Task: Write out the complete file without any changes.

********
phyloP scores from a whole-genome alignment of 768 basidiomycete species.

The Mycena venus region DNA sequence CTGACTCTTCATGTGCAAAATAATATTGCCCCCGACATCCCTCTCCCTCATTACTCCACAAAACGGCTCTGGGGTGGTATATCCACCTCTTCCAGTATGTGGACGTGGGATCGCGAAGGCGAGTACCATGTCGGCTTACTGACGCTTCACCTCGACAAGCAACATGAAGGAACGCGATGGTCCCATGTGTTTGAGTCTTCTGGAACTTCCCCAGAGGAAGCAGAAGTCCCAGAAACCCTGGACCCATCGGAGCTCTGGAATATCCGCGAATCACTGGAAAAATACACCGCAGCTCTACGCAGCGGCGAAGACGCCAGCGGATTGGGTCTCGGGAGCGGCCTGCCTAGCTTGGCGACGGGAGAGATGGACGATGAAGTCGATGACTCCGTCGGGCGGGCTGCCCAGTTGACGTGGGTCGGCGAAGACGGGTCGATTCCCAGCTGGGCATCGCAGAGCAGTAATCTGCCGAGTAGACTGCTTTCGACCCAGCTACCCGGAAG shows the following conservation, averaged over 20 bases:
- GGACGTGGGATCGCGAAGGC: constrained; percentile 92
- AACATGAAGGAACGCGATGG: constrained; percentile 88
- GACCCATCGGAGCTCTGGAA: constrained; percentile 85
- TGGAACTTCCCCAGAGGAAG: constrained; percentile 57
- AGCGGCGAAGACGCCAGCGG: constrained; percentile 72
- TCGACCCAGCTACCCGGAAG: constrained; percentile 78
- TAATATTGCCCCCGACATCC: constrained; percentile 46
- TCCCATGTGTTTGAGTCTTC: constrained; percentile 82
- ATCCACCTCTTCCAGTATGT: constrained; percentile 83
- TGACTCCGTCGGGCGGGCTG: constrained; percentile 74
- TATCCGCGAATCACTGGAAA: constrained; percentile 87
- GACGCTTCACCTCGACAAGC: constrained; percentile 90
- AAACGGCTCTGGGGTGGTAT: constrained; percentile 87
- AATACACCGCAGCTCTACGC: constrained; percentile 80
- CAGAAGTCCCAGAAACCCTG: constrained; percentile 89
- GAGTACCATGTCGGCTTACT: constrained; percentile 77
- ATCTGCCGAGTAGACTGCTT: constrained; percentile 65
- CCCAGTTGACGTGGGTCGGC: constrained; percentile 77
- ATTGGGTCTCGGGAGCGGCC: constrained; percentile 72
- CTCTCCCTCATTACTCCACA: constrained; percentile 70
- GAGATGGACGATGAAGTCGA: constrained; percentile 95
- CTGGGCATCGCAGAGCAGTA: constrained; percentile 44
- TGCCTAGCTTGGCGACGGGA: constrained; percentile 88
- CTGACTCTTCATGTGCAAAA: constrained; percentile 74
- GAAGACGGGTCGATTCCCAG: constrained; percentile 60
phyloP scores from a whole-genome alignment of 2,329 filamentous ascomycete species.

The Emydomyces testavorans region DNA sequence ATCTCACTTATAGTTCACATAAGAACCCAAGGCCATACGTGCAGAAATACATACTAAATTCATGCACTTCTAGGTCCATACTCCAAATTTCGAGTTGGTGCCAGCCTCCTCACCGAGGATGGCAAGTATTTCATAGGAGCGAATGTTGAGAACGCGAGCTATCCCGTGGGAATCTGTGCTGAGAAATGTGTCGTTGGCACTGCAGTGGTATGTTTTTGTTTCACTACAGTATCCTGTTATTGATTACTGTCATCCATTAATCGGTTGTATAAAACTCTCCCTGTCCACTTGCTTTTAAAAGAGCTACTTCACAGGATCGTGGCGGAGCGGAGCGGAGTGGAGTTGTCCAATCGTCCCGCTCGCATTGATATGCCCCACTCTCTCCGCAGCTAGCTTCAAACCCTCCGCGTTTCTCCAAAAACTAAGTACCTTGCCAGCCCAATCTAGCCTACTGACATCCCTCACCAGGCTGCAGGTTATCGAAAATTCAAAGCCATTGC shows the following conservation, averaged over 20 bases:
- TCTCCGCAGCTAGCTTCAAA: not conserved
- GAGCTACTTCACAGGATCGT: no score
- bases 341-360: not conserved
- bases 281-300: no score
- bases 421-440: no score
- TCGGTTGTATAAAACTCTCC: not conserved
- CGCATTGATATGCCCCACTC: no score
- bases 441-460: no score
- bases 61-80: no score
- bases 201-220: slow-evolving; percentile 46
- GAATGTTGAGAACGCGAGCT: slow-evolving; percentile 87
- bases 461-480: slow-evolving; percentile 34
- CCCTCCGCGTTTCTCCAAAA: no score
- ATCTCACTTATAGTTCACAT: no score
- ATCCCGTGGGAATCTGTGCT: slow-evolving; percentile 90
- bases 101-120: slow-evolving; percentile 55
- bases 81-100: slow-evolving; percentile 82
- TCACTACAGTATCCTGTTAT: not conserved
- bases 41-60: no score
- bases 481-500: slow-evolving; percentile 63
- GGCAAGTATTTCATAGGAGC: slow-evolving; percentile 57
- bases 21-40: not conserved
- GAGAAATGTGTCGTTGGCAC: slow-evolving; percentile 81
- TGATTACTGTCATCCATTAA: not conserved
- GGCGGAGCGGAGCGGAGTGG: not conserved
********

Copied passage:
phyloP scores from a whole-genome alignment of 768 basidiomycete species.

The Mycena venus region DNA sequence CTGACTCTTCATGTGCAAAATAATATTGCCCCCGACATCCCTCTCCCTCATTACTCCACAAAACGGCTCTGGGGTGGTATATCCACCTCTTCCAGTATGTGGACGTGGGATCGCGAAGGCGAGTACCATGTCGGCTTACTGACGCTTCACCTCGACAAGCAACATGAAGGAACGCGATGGTCCCATGTGTTTGAGTCTTCTGGAACTTCCCCAGAGGAAGCAGAAGTCCCAGAAACCCTGGACCCATCGGAGCTCTGGAATATCCGCGAATCACTGGAAAAATACACCGCAGCTCTACGCAGCGGCGAAGACGCCAGCGGATTGGGTCTCGGGAGCGGCCTGCCTAGCTTGGCGACGGGAGAGATGGACGATGAAGTCGATGACTCCGTCGGGCGGGCTGCCCAGTTGACGTGGGTCGGCGAAGACGGGTCGATTCCCAGCTGGGCATCGCAGAGCAGTAATCTGCCGAGTAGACTGCTTTCGACCCAGCTACCCGGAAG shows the following conservation, averaged over 20 bases:
- GGACGTGGGATCGCGAAGGC: constrained; percentile 92
- AACATGAAGGAACGCGATGG: constrained; percentile 88
- GACCCATCGGAGCTCTGGAA: constrained; percentile 85
- TGGAACTTCCCCAGAGGAAG: constrained; percentile 57
- AGCGGCGAAGACGCCAGCGG: constrained; percentile 72
- TCGACCCAGCTACCCGGAAG: constrained; percentile 78
- TAATATTGCCCCCGACATCC: constrained; percentile 46
- TCCCATGTGTTTGAGTCTTC: constrained; percentile 82
- ATCCACCTCTTCCAGTATGT: constrained; percentile 83
- TGACTCCGTCGGGCGGGCTG: constrained; percentile 74
- TATCCGCGAATCACTGGAAA: constrained; percentile 87
- GACGCTTCACCTCGACAAGC: constrained; percentile 90
- AAACGGCTCTGGGGTGGTAT: constrained; percentile 87
- AATACACCGCAGCTCTACGC: constrained; percentile 80
- CAGAAGTCCCAGAAACCCTG: constrained; percentile 89
- GAGTACCATGTCGGCTTACT: constrained; percentile 77
- ATCTGCCGAGTAGACTGCTT: constrained; percentile 65
- CCCAGTTGACGTGGGTCGGC: constrained; percentile 77
- ATTGGGTCTCGGGAGCGGCC: constrained; percentile 72
- CTCTCCCTCATTACTCCACA: constrained; percentile 70
- GAGATGGACGATGAAGTCGA: constrained; percentile 95
- CTGGGCATCGCAGAGCAGTA: constrained; percentile 44
- TGCCTAGCTTGGCGACGGGA: constrained; percentile 88
- CTGACTCTTCATGTGCAAAA: constrained; percentile 74
- GAAGACGGGTCGATTCCCAG: constrained; percentile 60
phyloP scores from a whole-genome alignment of 2,329 filamentous ascomycete species.

The Emydomyces testavorans region DNA sequence ATCTCACTTATAGTTCACATAAGAACCCAAGGCCATACGTGCAGAAATACATACTAAATTCATGCACTTCTAGGTCCATACTCCAAATTTCGAGTTGGTGCCAGCCTCCTCACCGAGGATGGCAAGTATTTCATAGGAGCGAATGTTGAGAACGCGAGCTATCCCGTGGGAATCTGTGCTGAGAAATGTGTCGTTGGCACTGCAGTGGTATGTTTTTGTTTCACTACAGTATCCTGTTATTGATTACTGTCATCCATTAATCGGTTGTATAAAACTCTCCCTGTCCACTTGCTTTTAAAAGAGCTACTTCACAGGATCGTGGCGGAGCGGAGCGGAGTGGAGTTGTCCAATCGTCCCGCTCGCATTGATATGCCCCACTCTCTCCGCAGCTAGCTTCAAACCCTCCGCGTTTCTCCAAAAACTAAGTACCTTGCCAGCCCAATCTAGCCTACTGACATCCCTCACCAGGCTGCAGGTTATCGAAAATTCAAAGCCATTGC shows the following conservation, averaged over 20 bases:
- TCTCCGCAGCTAGCTTCAAA: not conserved
- GAGCTACTTCACAGGATCGT: no score
- bases 341-360: not conserved
- bases 281-300: no score
- bases 421-440: no score
- TCGGTTGTATAAAACTCTCC: not conserved
- CGCATTGATATGCCCCACTC: no score
- bases 441-460: no score
- bases 61-80: no score
- bases 201-220: slow-evolving; percentile 46
- GAATGTTGAGAACGCGAGCT: slow-evolving; percentile 87
- bases 461-480: slow-evolving; percentile 34
- CCCTCCGCGTTTCTCCAAAA: no score
- ATCTCACTTATAGTTCACAT: no score
- ATCCCGTGGGAATCTGTGCT: slow-evolving; percentile 90
- bases 101-120: slow-evolving; percentile 55
- bases 81-100: slow-evolving; percentile 82
- TCACTACAGTATCCTGTTAT: not conserved
- bases 41-60: no score
- bases 481-500: slow-evolving; percentile 63
- GGCAAGTATTTCATAGGAGC: slow-evolving; percentile 57
- bases 21-40: not conserved
- GAGAAATGTGTCGTTGGCAC: slow-evolving; percentile 81
- TGATTACTGTCATCCATTAA: not conserved
- GGCGGAGCGGAGCGGAGTGG: not conserved